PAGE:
Further details will follow once Sogennantes Chumpot actually sets up the website, which she plans to do as soon as it is safe to release her from the remote isolation clinic where she is being held following a severe bout of cadmium poisoning. I am not sure why she felt it necessary to – in her words – “become a bird table, complete with cadmium electroplating, in order to really get with the programme”, but that is what she did, and now she is paying the price. Hats off to her, say I.

Binder’s Fogwife

Shortly after completing his twelfth symphony, Binder decided to take himself a wife. He had been distressed at the critical reception given to his latest work, which was considered to be extremely sordid. Binder felt that perhaps some feminine influence might temper his moral grubbiness. But he knew no women, at least, no women who would consent to wed him in a million years. Though he was a successful composer, he lacked a certain vital human pith. This, at least, was the judgement of his confidante, the dwarf Crepusco, who told Binder that he seemed more like a cardboard cut-out or a man of cellophane, rather than a person of flesh and blood. Poor Binder!, we might think, yet there was truth in the charge. Ever since his days at the Academy For Tiny Musical Magnificos, he had lived in a sort of rarefied ear-world. If he were to bag a wife, that would have to change.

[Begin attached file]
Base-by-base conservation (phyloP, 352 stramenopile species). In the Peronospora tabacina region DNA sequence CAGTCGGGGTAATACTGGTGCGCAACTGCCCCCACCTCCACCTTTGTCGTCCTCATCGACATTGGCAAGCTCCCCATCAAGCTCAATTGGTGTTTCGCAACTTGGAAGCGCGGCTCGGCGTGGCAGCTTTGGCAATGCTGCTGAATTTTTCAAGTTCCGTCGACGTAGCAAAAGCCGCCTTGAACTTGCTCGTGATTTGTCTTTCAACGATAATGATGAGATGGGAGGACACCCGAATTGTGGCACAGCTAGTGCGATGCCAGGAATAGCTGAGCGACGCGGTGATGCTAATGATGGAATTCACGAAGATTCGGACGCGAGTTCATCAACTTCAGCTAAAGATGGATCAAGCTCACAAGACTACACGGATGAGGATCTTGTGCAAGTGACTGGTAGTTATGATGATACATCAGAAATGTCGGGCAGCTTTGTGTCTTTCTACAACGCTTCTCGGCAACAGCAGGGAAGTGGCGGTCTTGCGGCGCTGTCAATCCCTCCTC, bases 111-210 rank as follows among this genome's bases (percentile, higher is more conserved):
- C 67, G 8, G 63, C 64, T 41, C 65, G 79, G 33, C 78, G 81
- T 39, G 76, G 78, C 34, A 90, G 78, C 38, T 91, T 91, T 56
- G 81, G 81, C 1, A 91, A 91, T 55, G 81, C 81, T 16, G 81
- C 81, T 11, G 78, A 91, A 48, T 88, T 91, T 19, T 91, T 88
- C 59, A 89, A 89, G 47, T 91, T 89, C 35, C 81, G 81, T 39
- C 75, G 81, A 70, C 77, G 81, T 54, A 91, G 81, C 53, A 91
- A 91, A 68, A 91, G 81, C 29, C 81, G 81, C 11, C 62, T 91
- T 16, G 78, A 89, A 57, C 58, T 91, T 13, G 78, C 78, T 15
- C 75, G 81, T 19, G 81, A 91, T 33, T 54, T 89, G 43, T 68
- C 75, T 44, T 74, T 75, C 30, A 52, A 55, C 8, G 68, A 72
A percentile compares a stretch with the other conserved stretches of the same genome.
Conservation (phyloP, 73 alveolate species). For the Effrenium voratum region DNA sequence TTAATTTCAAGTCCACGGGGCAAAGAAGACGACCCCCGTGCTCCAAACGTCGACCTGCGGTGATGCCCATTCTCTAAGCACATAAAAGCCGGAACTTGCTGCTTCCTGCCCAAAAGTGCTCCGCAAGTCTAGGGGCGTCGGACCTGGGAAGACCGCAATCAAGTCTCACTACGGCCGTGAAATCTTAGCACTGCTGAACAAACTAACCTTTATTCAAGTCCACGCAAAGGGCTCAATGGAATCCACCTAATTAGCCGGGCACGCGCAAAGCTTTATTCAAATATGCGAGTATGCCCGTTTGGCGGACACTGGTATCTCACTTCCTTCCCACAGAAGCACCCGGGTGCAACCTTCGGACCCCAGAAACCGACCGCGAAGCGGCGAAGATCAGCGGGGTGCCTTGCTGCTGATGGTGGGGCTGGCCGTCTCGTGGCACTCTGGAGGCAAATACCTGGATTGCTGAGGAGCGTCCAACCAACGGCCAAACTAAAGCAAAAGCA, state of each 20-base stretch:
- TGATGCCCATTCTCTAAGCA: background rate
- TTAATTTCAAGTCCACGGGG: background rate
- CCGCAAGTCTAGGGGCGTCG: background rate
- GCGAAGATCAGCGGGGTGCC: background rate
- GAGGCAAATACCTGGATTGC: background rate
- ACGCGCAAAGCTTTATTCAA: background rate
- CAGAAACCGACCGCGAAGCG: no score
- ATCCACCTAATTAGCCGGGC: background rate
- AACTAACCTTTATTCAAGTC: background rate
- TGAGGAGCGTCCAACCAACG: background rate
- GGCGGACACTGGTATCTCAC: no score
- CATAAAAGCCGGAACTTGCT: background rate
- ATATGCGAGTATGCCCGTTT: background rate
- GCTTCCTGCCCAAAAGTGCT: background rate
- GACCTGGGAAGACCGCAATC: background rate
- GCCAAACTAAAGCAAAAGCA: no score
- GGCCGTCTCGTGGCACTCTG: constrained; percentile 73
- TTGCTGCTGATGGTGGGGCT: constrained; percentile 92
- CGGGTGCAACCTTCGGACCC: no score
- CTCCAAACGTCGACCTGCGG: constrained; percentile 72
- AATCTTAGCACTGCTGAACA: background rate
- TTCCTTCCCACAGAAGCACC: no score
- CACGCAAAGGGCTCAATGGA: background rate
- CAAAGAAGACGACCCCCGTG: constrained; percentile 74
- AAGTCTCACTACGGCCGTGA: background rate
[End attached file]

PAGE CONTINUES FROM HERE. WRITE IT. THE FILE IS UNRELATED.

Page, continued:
The composer was living at the time in a godforsaken estuarine village surrounded by marshes and mud flats. So one foul misty Thursday evening he hied himself down to the tavern, where he thought he might meet a bride. But upon clumping through the door, he found only men, coastal peasantry and invalid sailors for the most part. He fell in with a couple of sharkers and swaggerers who caroused and quaffed in large silver cans to his health. Fellows they were that had good big pop mouths to cry Port a helm Saint George, and knew as well as the best what belongs to haling of boilings yare. By chance, this pair, whose names were Vermig and Beamish, were themselves both due to be married. Binder, sipping from his mug of brewer’s fudgemuck, congratulated his new pals, and asked if perchance their brides-to-be had a friend to whom he might be introduced. He had already, before leaving for the tavern, taken some tips from Crepusco regarding vivacity, dash, and élan, and was eager to practise his skills. To his surprise, Vermig and Beamish fell about in hysterical fits, spitting and sloshing and slapping their sides. Binder blushed. Eventually his companions becalmed themselves, and Vermig spoke.